At the time I went to my viva, just over eleven years ago, I didn’t know for certain that I was finished with my research. I was 90% sure that I wasn’t going to get any kind of academic position, 90% sure that my research was done and I wouldn’t do more. And yet I had to be ready to talk to my examiners about what I could do with my research, or rather, how someone else could continue the work.
I talked about special cases that might be of interest. The utility in making a better computer program of an algorithm I’d developed. Other problems where my methods might be applicable.
But I was clear: I might not be doing this. These are just ideas.
You might be in a similar position. Or perhaps you know that when you’ve finished your PhD you’re leaving academia. You don’t have to lie, you don’t have to fib, but I think you do have to have something in mind. There are many reasons why people leave academia after the PhD. But there’s a natural line of questioning in the viva, “You did this, what could you do next?” Even if your examiners look to you with an expectation that you’ll tell them of your plans, you can reframe that sort of question with general ideas, as detailed as you think appropriate.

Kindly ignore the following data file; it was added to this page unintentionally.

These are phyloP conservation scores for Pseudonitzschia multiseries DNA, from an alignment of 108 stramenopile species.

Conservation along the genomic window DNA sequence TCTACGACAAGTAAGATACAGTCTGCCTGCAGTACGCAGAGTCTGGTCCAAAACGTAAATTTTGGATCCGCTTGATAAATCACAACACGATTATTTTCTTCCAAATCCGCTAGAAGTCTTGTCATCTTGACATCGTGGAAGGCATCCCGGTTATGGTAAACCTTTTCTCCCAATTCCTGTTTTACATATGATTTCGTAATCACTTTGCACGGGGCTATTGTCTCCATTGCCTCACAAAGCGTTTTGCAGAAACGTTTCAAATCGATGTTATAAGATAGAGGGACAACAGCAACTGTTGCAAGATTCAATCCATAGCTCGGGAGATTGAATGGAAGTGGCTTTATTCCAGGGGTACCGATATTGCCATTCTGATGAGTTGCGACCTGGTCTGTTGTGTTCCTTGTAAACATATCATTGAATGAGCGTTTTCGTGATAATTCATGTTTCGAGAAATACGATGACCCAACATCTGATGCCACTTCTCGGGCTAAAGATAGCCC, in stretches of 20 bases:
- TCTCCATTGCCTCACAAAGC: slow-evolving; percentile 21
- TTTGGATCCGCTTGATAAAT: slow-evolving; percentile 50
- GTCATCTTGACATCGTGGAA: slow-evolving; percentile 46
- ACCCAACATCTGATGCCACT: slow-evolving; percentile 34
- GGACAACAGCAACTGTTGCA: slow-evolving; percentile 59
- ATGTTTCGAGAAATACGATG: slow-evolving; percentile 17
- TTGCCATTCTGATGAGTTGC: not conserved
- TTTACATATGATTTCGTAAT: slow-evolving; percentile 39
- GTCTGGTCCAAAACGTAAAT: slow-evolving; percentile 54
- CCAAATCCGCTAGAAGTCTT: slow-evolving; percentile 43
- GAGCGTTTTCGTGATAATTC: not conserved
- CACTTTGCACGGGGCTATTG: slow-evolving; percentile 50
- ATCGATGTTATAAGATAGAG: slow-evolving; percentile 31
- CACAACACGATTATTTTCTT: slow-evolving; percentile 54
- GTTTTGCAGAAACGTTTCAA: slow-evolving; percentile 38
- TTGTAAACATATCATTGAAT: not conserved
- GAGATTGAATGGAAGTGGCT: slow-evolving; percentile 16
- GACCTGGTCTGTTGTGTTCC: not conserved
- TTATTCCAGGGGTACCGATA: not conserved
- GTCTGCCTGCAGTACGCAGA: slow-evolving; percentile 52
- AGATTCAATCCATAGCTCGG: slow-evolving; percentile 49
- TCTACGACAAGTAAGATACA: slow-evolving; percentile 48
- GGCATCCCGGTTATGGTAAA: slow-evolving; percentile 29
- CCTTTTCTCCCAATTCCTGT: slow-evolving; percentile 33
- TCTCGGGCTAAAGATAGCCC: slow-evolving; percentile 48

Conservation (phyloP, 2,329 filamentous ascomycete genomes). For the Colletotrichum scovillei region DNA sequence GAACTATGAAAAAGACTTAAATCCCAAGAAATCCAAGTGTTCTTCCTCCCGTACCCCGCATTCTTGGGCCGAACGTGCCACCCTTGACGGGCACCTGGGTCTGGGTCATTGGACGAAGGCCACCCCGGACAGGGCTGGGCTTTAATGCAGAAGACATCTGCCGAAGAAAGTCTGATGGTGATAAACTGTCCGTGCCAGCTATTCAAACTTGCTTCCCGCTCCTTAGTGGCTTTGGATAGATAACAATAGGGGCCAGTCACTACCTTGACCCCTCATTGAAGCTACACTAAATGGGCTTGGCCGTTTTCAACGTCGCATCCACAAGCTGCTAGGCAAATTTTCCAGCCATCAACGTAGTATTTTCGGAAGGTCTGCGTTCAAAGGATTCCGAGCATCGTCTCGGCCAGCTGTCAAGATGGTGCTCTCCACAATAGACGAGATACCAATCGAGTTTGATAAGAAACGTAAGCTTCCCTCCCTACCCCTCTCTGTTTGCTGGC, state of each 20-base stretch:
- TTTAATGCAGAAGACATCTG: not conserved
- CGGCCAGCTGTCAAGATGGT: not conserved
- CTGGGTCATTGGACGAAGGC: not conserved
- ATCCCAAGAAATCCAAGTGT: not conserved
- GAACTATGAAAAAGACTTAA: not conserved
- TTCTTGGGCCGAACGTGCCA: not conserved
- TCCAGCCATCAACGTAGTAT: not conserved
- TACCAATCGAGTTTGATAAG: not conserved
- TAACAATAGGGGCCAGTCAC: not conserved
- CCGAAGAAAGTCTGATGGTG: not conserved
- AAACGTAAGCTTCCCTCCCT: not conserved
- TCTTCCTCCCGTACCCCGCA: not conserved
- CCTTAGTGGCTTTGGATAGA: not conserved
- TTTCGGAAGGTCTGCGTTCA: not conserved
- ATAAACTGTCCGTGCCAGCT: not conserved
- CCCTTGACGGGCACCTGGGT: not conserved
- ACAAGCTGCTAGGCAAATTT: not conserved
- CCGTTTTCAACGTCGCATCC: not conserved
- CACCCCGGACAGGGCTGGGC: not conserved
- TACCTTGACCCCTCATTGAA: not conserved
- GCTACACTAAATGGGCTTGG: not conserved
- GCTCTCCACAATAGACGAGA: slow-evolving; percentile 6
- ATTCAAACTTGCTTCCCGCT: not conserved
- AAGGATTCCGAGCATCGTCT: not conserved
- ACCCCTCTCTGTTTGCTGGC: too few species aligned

Possible future plans are just that: possible. Start with why something might be a good idea, say how someone might do it, what they might do. But you can be clear, if you want to, that that’s not the road for you.